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Federal Ruling in Ohio Termed Free Speech Victory

Pub Date: Apr 19, 2010

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April 19 – 22, 2010 Edition Federal Ruling in Ohio Termed Free Speech Victory

AUTHORLINK NEWS/4/15/2010–The American Booksellers Foundation for Free Expression (ABFFE) has welcomed an April 15 federal appeals court ruling that held that an Ohio statute that imposes fines and prison terms for providing non-obscene, sexually explicit material to minors cannot be applied to communications on websites, in public chatrooms, and through e-mail listservs and mailing lists. The ABFFE reported its position on its website.

"Free speech has won a victory in Ohio," said ABFFE President Chris Finan. "The federal court's narrow construction of the Ohio statute recognizes that the First Amendment protects the right of adults to use websites and other electronic means for communications that might be inappropriate in a one-to-one communication with a minor. For booksellers selling a broad spectrum of constitutionally protected material, the decision comes as very good news."

The U.S. Court of Appeals for the Sixth Circuit, sitting in Cincinnati, Ohio, ruled that Ohio's "harmful to minors" statute should be construed narrowly. The court held that people could be prosecuted for sending sexually explicit, non-obscene material to minors through "personally directed" electronic communications, such as person-to-person e-mail, and in private chatrooms, just as they can be prosecuted for giving such materials to a minor in person. But the court also held that the statute could not be used to prosecute persons who post such materials on websites or in public chatrooms, or transmit them through e-mail listservs or mailing lists.

Persons convicted of violating the law with non-obscene materials can be imprisoned up to six months or fined $1,000, and those convicted of violating the law with obscene material can be imprisoned up to 18 months or fined $5,000.

The ruling came in a lawsuit brought by booksellers, publishers, mainstream website publishers, newspapers, and music and video retailers. The lawsuit initially challenged an earlier version of the statute that imposed criminal penalties for the electronic transmission, to minors, of a wide range of materials protected by the First Amendment — including not only non-obscene, sexually explicit materials, but also materials that use "foul language" or depict or describe nudity, extreme violence, or criminal activity.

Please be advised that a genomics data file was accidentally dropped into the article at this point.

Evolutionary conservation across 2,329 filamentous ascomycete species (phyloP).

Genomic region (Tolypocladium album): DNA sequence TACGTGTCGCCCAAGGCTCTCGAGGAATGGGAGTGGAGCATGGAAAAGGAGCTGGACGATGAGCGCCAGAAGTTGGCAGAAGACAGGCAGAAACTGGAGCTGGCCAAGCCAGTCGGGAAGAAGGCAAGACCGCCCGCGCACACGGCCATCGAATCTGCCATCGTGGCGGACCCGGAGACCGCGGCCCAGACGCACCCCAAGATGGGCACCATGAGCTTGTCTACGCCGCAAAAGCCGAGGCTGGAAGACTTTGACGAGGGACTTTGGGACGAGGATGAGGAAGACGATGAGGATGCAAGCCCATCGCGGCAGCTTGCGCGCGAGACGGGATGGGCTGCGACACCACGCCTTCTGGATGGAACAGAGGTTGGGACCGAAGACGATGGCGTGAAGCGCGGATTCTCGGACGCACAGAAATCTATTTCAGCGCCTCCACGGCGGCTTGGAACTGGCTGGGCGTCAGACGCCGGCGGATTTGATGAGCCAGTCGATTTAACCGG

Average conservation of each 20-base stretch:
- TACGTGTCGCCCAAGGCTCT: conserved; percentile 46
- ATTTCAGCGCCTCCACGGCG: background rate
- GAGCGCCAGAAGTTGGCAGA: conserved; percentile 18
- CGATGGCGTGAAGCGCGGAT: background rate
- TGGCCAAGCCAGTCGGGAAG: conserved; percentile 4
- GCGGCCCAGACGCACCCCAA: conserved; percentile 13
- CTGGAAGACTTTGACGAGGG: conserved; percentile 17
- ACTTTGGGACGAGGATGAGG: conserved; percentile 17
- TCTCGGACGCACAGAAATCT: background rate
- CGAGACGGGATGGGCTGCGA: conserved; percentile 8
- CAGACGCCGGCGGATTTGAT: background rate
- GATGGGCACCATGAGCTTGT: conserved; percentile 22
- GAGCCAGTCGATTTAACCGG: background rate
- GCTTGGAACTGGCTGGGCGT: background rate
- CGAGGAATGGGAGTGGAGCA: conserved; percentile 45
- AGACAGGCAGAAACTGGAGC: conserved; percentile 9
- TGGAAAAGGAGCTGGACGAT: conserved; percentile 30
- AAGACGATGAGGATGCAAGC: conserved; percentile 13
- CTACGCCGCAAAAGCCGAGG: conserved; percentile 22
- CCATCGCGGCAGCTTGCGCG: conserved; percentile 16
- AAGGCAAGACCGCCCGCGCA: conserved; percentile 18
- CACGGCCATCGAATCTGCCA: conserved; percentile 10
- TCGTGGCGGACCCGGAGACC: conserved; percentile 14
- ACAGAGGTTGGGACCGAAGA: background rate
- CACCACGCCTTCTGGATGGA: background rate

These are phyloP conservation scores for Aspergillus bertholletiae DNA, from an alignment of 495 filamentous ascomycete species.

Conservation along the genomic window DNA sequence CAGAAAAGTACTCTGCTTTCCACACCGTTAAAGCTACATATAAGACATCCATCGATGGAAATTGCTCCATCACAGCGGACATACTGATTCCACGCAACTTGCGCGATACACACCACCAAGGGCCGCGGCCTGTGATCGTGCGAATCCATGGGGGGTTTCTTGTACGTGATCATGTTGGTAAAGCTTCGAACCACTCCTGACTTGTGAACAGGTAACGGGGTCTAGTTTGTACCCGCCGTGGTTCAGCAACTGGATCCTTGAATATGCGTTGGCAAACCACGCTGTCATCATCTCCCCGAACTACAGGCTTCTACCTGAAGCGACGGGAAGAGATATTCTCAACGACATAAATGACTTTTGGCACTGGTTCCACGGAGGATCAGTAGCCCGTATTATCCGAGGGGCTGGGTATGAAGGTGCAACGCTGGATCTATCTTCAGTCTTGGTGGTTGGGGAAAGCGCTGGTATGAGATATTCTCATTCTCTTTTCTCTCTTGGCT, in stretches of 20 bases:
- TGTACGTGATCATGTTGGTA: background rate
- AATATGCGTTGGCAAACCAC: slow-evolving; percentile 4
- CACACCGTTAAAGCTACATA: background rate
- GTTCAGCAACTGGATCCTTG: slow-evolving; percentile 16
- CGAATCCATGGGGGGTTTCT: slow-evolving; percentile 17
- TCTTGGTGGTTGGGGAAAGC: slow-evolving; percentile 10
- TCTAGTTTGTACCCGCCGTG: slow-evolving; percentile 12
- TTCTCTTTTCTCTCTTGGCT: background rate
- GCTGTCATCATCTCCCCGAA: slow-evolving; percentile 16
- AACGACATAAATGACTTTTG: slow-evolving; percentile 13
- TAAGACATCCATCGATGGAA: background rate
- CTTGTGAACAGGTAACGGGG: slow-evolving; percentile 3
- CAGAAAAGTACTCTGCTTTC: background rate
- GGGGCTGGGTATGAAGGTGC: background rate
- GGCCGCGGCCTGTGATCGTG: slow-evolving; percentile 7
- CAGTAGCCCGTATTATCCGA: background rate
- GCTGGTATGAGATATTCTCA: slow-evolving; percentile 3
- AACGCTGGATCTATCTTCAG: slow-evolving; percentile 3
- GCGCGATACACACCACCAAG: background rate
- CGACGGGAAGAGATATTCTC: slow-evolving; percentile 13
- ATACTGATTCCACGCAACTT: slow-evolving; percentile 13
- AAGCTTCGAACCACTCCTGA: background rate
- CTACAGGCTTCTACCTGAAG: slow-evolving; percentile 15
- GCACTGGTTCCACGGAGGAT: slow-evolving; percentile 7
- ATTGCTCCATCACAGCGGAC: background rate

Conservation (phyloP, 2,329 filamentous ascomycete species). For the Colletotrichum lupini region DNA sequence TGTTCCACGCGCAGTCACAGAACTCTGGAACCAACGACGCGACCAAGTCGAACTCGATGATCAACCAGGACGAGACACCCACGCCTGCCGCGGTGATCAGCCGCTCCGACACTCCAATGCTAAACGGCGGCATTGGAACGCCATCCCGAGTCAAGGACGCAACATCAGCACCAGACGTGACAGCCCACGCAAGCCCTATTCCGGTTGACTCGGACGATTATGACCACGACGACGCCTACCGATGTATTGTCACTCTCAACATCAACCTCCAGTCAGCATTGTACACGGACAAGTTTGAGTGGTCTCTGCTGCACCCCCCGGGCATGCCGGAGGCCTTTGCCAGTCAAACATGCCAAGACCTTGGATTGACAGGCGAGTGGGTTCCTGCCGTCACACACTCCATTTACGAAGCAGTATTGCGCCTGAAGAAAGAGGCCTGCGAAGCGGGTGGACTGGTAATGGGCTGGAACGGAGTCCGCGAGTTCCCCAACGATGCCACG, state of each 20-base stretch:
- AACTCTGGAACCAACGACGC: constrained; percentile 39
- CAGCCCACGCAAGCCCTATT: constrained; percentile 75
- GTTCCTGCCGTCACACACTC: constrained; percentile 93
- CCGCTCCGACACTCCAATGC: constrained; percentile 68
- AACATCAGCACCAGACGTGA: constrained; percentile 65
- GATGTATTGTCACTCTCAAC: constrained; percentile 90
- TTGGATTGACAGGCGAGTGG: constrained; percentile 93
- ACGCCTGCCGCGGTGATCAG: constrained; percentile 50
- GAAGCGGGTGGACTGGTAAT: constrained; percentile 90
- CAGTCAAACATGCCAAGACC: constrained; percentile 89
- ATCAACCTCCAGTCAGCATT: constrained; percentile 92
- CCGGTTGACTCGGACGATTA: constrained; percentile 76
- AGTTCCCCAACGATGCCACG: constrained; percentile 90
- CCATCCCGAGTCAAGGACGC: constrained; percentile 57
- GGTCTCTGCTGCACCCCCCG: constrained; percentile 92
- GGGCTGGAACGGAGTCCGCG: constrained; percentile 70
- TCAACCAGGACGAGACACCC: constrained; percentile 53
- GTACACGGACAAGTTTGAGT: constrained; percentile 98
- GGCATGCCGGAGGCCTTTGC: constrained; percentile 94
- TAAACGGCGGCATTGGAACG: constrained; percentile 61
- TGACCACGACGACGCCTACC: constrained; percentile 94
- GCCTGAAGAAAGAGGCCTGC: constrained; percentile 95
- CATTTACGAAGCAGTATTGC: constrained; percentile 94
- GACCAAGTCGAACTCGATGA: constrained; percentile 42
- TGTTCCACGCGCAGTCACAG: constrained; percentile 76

After U.S. District Judge Walter Herbert Rice ruled in 2002 against that broader statute, the Ohio legislature narrowed the statute, limiting it to non-obscene, sexuallyexplicit material. In 2007, Judge Rice again found that the law was too broad, and unconstitutionally interfered with legitimate adult-to-adult online communications.

When Ohio appealed to the federal appeals court, the Ohio attorney general decided not to defend the full breadth of the statute, and suggested that the statute should be construed narrowly and limited to one-to-one communications, such as e-mails, instant messages, and messages in private chat rooms. The attorney general conceded that there is no method, in generally accessible websites and public chatrooms, to exclude minors from adult-to-adult communications that are protected by the First Amendment. In response to certified questions posed by the federal appeals court, the Ohio Supreme Court adopted the attorney general's narrow construction of the statute.

"We should certainly have in place adequate legal safeguards to shield children from objectionable content, but those safeguards cannot unreasonably interfere with the rights of adults to have access to materials that are protected by the First Amendment," said Michael Bamberger of Sonnenschein Nath & Rosenthal LLP, general counsel for Media Coalition, which represented the plaintiffs in the Ohio case.

David Horowitz, executive director of Media Coalition, noted that parental control software, pre-loaded in many computers, and also available online, enables parents to block access to sexually explicit materials on the Web, to prevent minors from giving personal information to strangers by e-mail or in chat rooms, and to maintain a log of all online activity on a home computer.

Plaintiffs in the lawsuit include ABFFE, Association of American Publishers, Freedom to Read Foundation, National Association of Recording Merchandisers, Sexual Health Network, Inc., Video Software Dealers of America (now Entertainment Merchants Association), and Ohio Newspaper Association.